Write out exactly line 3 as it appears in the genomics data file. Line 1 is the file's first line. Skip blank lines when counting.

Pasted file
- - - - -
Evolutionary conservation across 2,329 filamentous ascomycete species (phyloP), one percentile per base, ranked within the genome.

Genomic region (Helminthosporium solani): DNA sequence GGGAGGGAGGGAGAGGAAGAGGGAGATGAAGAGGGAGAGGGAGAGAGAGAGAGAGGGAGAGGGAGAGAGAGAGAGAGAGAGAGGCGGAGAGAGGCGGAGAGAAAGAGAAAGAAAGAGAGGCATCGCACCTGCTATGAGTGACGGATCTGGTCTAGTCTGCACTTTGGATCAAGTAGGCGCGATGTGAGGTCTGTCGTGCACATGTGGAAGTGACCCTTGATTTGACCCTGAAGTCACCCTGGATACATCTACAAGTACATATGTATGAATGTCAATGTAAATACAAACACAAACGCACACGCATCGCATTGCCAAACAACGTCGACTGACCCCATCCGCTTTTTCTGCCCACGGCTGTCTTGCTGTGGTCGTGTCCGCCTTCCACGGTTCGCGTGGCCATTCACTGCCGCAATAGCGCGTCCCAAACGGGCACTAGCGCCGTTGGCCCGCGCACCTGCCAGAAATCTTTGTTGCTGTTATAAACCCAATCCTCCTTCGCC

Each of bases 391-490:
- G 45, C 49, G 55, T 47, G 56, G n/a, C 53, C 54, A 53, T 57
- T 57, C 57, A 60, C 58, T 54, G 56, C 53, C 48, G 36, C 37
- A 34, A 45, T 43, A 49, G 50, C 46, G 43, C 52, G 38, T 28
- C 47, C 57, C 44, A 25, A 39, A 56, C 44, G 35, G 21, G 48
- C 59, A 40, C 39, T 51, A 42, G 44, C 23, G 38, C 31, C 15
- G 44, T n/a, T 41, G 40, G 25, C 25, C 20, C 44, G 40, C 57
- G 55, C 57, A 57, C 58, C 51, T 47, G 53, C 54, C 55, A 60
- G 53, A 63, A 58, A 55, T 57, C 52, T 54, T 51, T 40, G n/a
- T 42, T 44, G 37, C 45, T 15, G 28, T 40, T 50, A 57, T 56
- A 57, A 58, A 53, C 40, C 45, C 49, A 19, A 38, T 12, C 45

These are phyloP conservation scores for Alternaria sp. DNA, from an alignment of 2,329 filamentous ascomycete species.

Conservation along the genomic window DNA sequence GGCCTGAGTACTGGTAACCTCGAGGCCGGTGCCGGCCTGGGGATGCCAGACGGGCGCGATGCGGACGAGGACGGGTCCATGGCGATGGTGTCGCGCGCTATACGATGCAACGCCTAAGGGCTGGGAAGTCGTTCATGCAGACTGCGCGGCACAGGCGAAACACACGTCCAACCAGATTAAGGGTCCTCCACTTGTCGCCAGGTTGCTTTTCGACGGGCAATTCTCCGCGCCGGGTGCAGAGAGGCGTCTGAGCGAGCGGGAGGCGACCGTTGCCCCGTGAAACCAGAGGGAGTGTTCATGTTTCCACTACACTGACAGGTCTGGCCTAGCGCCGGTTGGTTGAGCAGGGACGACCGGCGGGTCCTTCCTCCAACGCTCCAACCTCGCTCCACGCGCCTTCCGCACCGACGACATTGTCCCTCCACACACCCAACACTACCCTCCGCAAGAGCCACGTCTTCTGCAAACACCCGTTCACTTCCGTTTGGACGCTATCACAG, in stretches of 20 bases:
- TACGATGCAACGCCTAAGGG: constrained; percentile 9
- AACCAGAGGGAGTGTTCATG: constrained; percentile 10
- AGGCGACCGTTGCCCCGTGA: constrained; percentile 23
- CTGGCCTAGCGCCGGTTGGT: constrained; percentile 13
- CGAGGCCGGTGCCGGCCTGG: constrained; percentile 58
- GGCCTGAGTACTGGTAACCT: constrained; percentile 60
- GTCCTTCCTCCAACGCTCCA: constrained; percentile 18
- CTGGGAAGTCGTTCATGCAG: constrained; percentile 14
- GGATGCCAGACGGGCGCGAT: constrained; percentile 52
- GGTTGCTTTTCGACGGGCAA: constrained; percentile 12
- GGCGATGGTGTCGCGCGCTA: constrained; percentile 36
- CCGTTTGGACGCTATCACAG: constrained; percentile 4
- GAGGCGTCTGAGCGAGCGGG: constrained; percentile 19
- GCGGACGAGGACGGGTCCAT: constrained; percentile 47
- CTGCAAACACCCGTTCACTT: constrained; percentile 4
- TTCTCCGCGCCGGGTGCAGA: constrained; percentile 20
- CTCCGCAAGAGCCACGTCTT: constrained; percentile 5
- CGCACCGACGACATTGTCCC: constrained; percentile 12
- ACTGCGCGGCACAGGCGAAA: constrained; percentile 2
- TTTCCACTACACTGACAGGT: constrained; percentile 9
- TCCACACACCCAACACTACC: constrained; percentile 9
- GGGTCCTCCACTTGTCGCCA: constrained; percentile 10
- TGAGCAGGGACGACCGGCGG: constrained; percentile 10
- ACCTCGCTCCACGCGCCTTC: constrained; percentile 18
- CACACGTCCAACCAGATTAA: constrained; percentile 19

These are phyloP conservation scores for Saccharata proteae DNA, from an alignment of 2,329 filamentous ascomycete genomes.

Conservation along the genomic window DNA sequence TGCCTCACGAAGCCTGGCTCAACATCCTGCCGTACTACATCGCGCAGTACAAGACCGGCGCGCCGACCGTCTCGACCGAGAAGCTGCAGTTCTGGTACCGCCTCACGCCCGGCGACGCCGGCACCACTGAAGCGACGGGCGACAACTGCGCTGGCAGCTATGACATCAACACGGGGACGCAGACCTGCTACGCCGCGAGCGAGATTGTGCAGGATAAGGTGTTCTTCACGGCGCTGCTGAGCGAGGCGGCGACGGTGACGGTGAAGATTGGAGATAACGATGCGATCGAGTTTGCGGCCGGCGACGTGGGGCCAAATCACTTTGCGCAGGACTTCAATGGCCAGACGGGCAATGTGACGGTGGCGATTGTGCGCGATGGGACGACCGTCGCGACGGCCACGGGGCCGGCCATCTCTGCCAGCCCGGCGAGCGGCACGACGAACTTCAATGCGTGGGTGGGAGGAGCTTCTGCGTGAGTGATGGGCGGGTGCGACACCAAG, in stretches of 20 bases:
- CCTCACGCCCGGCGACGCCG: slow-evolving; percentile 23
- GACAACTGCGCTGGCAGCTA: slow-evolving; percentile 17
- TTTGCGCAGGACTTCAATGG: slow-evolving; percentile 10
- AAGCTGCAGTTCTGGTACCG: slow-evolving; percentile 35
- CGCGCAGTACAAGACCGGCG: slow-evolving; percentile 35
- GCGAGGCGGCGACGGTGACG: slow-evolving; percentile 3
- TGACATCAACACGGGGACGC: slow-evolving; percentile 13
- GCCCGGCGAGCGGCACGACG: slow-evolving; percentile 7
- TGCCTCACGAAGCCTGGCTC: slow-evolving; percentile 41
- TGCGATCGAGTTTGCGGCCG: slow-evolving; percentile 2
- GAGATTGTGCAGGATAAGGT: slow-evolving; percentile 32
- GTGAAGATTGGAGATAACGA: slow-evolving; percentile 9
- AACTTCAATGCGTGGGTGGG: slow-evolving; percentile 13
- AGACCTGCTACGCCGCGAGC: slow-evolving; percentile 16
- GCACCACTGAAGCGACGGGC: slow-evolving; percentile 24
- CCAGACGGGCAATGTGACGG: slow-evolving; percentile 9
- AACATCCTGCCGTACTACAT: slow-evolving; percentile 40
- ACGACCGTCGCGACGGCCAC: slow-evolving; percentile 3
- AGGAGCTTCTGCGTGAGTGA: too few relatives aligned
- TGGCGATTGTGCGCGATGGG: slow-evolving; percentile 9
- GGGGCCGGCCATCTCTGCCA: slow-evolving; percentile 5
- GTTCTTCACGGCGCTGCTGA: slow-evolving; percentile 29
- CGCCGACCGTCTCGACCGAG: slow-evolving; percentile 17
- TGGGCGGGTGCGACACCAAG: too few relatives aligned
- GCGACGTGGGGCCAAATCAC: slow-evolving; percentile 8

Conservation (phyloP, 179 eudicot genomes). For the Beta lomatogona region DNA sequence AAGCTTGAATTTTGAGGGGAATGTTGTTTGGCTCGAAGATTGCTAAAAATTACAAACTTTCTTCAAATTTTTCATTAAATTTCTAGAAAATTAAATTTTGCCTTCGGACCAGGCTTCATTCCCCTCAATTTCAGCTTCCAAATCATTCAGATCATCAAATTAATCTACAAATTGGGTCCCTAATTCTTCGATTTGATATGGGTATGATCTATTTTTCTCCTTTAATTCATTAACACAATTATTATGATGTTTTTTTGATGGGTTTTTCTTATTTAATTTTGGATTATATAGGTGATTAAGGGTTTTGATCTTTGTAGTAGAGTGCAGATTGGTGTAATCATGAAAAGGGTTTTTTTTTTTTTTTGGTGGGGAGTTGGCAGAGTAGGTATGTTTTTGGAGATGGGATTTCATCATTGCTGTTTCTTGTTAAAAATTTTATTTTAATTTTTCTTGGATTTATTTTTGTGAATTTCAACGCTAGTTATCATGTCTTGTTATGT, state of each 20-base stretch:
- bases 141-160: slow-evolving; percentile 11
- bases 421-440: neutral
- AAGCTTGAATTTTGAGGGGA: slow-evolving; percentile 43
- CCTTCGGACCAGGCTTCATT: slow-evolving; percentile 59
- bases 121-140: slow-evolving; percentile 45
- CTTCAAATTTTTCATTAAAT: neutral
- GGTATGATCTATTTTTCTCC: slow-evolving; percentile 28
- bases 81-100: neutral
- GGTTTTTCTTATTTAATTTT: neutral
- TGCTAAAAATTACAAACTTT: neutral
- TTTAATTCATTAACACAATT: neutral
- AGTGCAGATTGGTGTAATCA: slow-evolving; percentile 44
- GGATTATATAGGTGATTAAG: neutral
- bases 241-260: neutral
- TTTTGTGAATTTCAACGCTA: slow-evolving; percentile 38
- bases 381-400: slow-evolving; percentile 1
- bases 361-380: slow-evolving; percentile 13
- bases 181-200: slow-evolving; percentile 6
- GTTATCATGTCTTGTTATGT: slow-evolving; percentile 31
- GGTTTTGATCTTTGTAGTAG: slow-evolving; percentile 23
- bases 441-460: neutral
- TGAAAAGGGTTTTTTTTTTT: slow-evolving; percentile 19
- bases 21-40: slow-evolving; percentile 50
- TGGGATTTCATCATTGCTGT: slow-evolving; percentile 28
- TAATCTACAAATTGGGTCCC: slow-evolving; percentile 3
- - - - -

Each of bases 391-490: